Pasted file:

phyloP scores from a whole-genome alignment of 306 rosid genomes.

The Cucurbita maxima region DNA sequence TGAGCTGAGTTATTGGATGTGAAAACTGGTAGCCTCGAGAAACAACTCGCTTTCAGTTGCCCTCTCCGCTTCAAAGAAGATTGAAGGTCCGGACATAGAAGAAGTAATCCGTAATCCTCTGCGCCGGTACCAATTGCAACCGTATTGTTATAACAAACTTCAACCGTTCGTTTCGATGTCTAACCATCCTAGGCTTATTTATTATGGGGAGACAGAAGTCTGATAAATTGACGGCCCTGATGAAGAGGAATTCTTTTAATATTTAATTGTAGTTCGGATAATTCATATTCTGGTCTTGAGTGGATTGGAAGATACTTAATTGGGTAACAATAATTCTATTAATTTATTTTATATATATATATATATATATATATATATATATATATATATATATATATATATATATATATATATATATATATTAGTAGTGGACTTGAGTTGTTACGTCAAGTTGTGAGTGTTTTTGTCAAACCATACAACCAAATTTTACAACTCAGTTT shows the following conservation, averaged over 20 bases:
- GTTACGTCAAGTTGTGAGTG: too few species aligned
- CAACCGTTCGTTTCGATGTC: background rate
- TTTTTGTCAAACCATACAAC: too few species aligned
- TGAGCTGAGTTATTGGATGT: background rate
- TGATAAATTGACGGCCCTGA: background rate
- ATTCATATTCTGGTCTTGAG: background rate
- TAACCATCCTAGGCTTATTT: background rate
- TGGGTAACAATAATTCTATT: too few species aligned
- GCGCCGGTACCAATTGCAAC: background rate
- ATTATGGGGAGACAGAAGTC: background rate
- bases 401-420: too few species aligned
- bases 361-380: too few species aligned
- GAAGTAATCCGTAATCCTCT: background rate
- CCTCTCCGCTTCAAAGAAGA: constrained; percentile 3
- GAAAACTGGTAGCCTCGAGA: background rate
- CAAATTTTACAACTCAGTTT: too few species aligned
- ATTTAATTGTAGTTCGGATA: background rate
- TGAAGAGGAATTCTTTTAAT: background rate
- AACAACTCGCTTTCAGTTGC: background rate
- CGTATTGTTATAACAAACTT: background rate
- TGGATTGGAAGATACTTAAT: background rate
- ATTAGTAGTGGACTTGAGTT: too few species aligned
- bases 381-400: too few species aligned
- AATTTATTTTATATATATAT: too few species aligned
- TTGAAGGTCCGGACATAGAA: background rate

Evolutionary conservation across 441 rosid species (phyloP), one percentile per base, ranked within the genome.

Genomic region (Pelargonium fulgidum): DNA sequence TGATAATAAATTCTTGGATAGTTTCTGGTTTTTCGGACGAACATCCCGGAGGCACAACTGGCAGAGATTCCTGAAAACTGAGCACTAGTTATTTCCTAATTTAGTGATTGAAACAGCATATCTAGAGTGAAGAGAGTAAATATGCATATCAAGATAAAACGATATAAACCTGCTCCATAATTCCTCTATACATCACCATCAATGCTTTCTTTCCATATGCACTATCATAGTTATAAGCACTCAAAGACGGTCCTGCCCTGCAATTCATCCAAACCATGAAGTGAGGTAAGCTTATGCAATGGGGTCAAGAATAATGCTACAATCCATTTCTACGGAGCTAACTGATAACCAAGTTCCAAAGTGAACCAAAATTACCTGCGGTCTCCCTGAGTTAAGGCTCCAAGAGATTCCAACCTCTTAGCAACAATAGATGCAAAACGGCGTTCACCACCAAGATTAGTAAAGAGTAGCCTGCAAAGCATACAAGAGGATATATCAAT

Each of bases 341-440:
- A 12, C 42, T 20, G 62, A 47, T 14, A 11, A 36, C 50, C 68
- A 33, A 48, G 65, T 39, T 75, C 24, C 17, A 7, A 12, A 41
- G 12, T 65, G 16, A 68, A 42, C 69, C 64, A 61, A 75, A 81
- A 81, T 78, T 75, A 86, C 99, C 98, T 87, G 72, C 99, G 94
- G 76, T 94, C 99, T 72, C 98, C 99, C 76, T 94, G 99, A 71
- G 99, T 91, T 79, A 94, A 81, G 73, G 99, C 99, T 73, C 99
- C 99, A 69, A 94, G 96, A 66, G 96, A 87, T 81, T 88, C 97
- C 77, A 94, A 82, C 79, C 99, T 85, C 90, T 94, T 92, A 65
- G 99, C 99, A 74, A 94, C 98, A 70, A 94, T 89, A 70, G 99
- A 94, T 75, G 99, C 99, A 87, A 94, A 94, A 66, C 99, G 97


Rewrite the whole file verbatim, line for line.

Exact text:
phyloP scores from a whole-genome alignment of 306 rosid genomes.

The Cucurbita maxima region DNA sequence TGAGCTGAGTTATTGGATGTGAAAACTGGTAGCCTCGAGAAACAACTCGCTTTCAGTTGCCCTCTCCGCTTCAAAGAAGATTGAAGGTCCGGACATAGAAGAAGTAATCCGTAATCCTCTGCGCCGGTACCAATTGCAACCGTATTGTTATAACAAACTTCAACCGTTCGTTTCGATGTCTAACCATCCTAGGCTTATTTATTATGGGGAGACAGAAGTCTGATAAATTGACGGCCCTGATGAAGAGGAATTCTTTTAATATTTAATTGTAGTTCGGATAATTCATATTCTGGTCTTGAGTGGATTGGAAGATACTTAATTGGGTAACAATAATTCTATTAATTTATTTTATATATATATATATATATATATATATATATATATATATATATATATATATATATATATATATATATATATATTAGTAGTGGACTTGAGTTGTTACGTCAAGTTGTGAGTGTTTTTGTCAAACCATACAACCAAATTTTACAACTCAGTTT shows the following conservation, averaged over 20 bases:
- GTTACGTCAAGTTGTGAGTG: too few species aligned
- CAACCGTTCGTTTCGATGTC: background rate
- TTTTTGTCAAACCATACAAC: too few species aligned
- TGAGCTGAGTTATTGGATGT: background rate
- TGATAAATTGACGGCCCTGA: background rate
- ATTCATATTCTGGTCTTGAG: background rate
- TAACCATCCTAGGCTTATTT: background rate
- TGGGTAACAATAATTCTATT: too few species aligned
- GCGCCGGTACCAATTGCAAC: background rate
- ATTATGGGGAGACAGAAGTC: background rate
- bases 401-420: too few species aligned
- bases 361-380: too few species aligned
- GAAGTAATCCGTAATCCTCT: background rate
- CCTCTCCGCTTCAAAGAAGA: constrained; percentile 3
- GAAAACTGGTAGCCTCGAGA: background rate
- CAAATTTTACAACTCAGTTT: too few species aligned
- ATTTAATTGTAGTTCGGATA: background rate
- TGAAGAGGAATTCTTTTAAT: background rate
- AACAACTCGCTTTCAGTTGC: background rate
- CGTATTGTTATAACAAACTT: background rate
- TGGATTGGAAGATACTTAAT: background rate
- ATTAGTAGTGGACTTGAGTT: too few species aligned
- bases 381-400: too few species aligned
- AATTTATTTTATATATATAT: too few species aligned
- TTGAAGGTCCGGACATAGAA: background rate

Evolutionary conservation across 441 rosid species (phyloP), one percentile per base, ranked within the genome.

Genomic region (Pelargonium fulgidum): DNA sequence TGATAATAAATTCTTGGATAGTTTCTGGTTTTTCGGACGAACATCCCGGAGGCACAACTGGCAGAGATTCCTGAAAACTGAGCACTAGTTATTTCCTAATTTAGTGATTGAAACAGCATATCTAGAGTGAAGAGAGTAAATATGCATATCAAGATAAAACGATATAAACCTGCTCCATAATTCCTCTATACATCACCATCAATGCTTTCTTTCCATATGCACTATCATAGTTATAAGCACTCAAAGACGGTCCTGCCCTGCAATTCATCCAAACCATGAAGTGAGGTAAGCTTATGCAATGGGGTCAAGAATAATGCTACAATCCATTTCTACGGAGCTAACTGATAACCAAGTTCCAAAGTGAACCAAAATTACCTGCGGTCTCCCTGAGTTAAGGCTCCAAGAGATTCCAACCTCTTAGCAACAATAGATGCAAAACGGCGTTCACCACCAAGATTAGTAAAGAGTAGCCTGCAAAGCATACAAGAGGATATATCAAT

Each of bases 341-440:
- A 12, C 42, T 20, G 62, A 47, T 14, A 11, A 36, C 50, C 68
- A 33, A 48, G 65, T 39, T 75, C 24, C 17, A 7, A 12, A 41
- G 12, T 65, G 16, A 68, A 42, C 69, C 64, A 61, A 75, A 81
- A 81, T 78, T 75, A 86, C 99, C 98, T 87, G 72, C 99, G 94
- G 76, T 94, C 99, T 72, C 98, C 99, C 76, T 94, G 99, A 71
- G 99, T 91, T 79, A 94, A 81, G 73, G 99, C 99, T 73, C 99
- C 99, A 69, A 94, G 96, A 66, G 96, A 87, T 81, T 88, C 97
- C 77, A 94, A 82, C 79, C 99, T 85, C 90, T 94, T 92, A 65
- G 99, C 99, A 74, A 94, C 98, A 70, A 94, T 89, A 70, G 99
- A 94, T 75, G 99, C 99, A 87, A 94, A 94, A 66, C 99, G 97